Feat. Nick Burbridge, Jamie Smith’s Mabon, Luthier, Ailie Robertson, Timothy Des Roches, Photography G, Kevin Burke and Cal Scott.
Just Water, written by Nick Burbridge, read by Gerard Murphy, directed by Andy Jordan, first broadcast on BBC Radio 4 – 25.2.1998.
Here is one of the best presentations I have ever heard. One must not narrate a story alone but he must bring the emotions to the fore. I don’t have to know what the story is all about because Gerard Murphy has a way of getting into your heart with his delivery. But yes it is important to note that this is written by this week’s featured artist Nick Burbridge.
Jamie Smith’s Mabon is now on the second edition of their Windblown tour. Here is a shot of their gig last night.
If you are in Denver Colorado and if you are looking for a photographer to take an awesome photo of your band then check out Photography G. So what is Photography G? G stands for the photographer by the name of Garrett. So who is Garrett?
“Garrett stands out among Colorado photographers because of his ability to “cross-pollinate” from one style to another, bringing a fresh and lively approach to all areas of his repertoire. Garrett’s remarkable ability to anticipate and capture moments instinctively and artfully gives the viewer a natural and organic experience of the real feelings and moments in our lives and world.”
Cross-pollinate. I like that term. That photo below is Damien McCarron of Celtic rock band The Indulgers. I think Garrett captured the spirit of Damien’s music.Or should I say Damien posed the spirit of his music!
67 Music presents this exclusive chat with Kevin Burke and Cal Scott! This is really worth checking. ” Sometimes it’s interesting how life works. In this particular scenario, a certain fiddler from England & Ireland making his way in the world serendipitously meets an American traveling through Ireland.” I love that intro. Yes amazing thing happens when you really do something with what you’ve got. I love the rhythmic tone of Kevin Burke’s voice as he narrates his experiences. Cal Scott tells an interesting story about how he met and collaborated with Kevin Burke.You might also take note of the topic around 20:00 about selling through niche market and about the economics of releasing though a major label. There is also a this polarity between the classical and traditional world. This proves that something really exciting happens when two artists of different backgrounds work together to create something fresh. Still in the spirit of cross-pollination. Really worth your time. The interview is presented by Steve Behrens. Good job Steve!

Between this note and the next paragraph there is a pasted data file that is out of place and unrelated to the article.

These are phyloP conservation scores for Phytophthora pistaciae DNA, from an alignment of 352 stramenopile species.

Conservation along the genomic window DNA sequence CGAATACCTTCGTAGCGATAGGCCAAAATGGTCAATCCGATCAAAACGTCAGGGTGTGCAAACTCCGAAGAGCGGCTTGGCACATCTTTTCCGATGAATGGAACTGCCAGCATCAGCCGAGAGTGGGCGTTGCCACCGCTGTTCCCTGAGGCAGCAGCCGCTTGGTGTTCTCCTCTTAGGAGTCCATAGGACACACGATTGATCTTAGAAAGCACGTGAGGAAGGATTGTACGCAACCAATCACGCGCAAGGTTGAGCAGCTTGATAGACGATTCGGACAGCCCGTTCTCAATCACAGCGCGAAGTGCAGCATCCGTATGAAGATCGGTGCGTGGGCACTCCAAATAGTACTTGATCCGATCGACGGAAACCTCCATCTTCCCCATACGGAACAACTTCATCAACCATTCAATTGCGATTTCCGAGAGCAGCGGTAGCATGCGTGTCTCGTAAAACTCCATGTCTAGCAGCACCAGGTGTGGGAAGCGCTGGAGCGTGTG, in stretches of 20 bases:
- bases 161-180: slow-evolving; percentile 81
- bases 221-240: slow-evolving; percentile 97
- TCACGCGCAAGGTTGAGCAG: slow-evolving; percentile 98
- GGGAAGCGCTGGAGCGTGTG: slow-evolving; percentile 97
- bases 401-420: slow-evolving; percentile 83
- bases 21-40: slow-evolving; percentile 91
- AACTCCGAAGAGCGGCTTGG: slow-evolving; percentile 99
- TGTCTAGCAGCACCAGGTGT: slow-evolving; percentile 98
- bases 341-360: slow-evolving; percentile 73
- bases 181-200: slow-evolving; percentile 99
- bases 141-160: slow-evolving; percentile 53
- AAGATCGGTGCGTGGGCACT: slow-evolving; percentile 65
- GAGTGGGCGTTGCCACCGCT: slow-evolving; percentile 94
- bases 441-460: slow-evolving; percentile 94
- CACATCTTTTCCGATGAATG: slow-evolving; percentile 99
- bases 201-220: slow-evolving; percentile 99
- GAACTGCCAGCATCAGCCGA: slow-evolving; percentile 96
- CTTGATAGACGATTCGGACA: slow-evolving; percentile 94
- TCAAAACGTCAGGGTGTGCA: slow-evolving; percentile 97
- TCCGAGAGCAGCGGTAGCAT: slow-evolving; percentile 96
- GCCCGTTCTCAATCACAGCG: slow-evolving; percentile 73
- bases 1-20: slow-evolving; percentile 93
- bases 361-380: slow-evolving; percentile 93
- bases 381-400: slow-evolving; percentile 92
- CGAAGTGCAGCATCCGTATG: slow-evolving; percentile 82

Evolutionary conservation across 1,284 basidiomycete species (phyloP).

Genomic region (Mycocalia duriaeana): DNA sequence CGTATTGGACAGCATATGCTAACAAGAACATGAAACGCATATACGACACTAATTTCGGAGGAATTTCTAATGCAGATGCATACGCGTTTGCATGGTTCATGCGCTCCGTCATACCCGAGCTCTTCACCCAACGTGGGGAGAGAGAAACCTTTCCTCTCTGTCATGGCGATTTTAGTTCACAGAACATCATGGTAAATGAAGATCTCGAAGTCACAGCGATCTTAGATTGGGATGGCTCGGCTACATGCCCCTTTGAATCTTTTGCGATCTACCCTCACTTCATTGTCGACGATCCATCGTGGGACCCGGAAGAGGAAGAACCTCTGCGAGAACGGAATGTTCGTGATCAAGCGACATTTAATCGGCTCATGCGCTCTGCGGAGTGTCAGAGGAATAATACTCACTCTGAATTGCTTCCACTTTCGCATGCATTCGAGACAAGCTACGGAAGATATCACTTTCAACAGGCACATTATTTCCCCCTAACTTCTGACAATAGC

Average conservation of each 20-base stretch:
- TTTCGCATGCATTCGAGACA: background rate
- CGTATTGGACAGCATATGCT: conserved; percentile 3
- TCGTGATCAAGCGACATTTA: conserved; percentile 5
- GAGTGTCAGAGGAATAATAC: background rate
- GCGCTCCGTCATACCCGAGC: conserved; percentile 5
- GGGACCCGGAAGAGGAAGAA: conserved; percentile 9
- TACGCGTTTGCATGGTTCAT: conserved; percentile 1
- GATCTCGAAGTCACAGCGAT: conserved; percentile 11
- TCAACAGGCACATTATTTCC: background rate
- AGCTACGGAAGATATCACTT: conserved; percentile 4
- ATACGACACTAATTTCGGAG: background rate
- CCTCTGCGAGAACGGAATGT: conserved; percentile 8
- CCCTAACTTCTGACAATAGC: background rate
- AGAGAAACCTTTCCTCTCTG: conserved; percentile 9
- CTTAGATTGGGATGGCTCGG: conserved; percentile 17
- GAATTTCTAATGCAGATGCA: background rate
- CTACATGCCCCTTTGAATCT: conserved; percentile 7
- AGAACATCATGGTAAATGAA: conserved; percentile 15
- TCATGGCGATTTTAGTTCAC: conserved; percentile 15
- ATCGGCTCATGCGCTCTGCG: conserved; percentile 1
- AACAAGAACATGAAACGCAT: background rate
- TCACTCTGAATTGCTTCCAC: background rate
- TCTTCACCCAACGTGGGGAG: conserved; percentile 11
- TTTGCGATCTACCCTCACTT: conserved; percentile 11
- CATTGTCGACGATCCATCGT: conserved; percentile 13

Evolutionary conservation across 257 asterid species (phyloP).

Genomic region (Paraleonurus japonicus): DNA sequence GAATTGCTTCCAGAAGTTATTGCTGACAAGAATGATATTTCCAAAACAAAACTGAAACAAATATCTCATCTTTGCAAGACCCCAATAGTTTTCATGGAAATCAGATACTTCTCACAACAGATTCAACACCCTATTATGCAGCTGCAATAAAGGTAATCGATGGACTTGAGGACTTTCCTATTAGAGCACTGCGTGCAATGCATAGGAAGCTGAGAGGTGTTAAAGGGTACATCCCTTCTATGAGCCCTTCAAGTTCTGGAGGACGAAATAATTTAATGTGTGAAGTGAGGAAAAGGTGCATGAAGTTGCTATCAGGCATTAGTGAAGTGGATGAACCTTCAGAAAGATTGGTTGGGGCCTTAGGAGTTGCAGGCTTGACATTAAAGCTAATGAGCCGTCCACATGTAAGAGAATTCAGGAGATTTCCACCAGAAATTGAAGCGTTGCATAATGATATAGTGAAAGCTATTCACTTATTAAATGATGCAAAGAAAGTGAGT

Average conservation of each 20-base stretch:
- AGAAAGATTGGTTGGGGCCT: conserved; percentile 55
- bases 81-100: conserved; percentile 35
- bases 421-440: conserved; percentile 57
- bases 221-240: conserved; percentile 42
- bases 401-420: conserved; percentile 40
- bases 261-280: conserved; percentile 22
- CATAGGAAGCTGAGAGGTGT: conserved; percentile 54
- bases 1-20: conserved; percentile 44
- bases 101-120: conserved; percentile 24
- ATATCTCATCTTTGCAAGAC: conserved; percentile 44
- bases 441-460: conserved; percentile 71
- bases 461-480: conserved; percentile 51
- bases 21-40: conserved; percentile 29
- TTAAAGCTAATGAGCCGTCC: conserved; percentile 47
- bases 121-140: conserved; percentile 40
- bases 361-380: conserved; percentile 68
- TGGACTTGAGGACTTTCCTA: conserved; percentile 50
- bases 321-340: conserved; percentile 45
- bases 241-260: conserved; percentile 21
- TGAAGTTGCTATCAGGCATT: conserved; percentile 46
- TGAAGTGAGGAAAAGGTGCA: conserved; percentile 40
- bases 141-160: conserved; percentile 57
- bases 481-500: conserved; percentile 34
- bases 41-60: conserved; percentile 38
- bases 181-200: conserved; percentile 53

Ailie Robertson: Some hornpipes from her gig in the Netherlands on Saturday night. I think the beauty of music such as this one really shines when played at such an intimate venue that way it has always been played hundreds of years ago. The warm ambiance of having the audience huddled closer is really appropriate than the arena type that now dominates a lot of music today.
Luthier Timothy Des Roches on the new harp he is working….
Yes you have noticed the thread running through this post today. It is all about cross-pollination of culture. The merging of two opposite ideas to create something remarkable. In some cases it doesn’t have to be total opposites but a sense of relatedness. I remember that my venture into the realm of trad music could not have been possible if there was not something in me that likes Celtic music. Sometimes the ‘style on the side’ can play a role in getting the music out there because it is part that makes the music universal. That is why there are certain types of music that we can consider as having ‘universal appeal.’ Examples are that of Enya and Clannad.
While traditional music concentrates more on the specific regional style, Celtic music as a whole looks more into the continental aspect of that style. Thus incorporating every sound around it. Artists like Loreena McKennitt and Connie Dover and Alan Stivell have incorporated this kind of approach. It is through the general sometimes that we discover the specific of vice versa. Such is covered in the interview with Kevin Burke and Cal Scott by 67 Music.
There is also something powerful when one becomes an expat musician. There are great numbers of London based Irish musicians who are able to create an amazing combination of urban sophistication and tribal appeal. I have covered them in my past posts. And there are artists who continue to break barriers by fusing different genres as in the case of The Big Fat Electric Ceilidh led by Dave Martin. And the list goes on as in the case of Welsh band Jamie Smith’s Mabon that released a very important record late last year called Windblown. There are more coming our way. It is really a fascinating time to be in the music. If only the passion pays off because I still see a lot of musicians releasing albums through their pockets.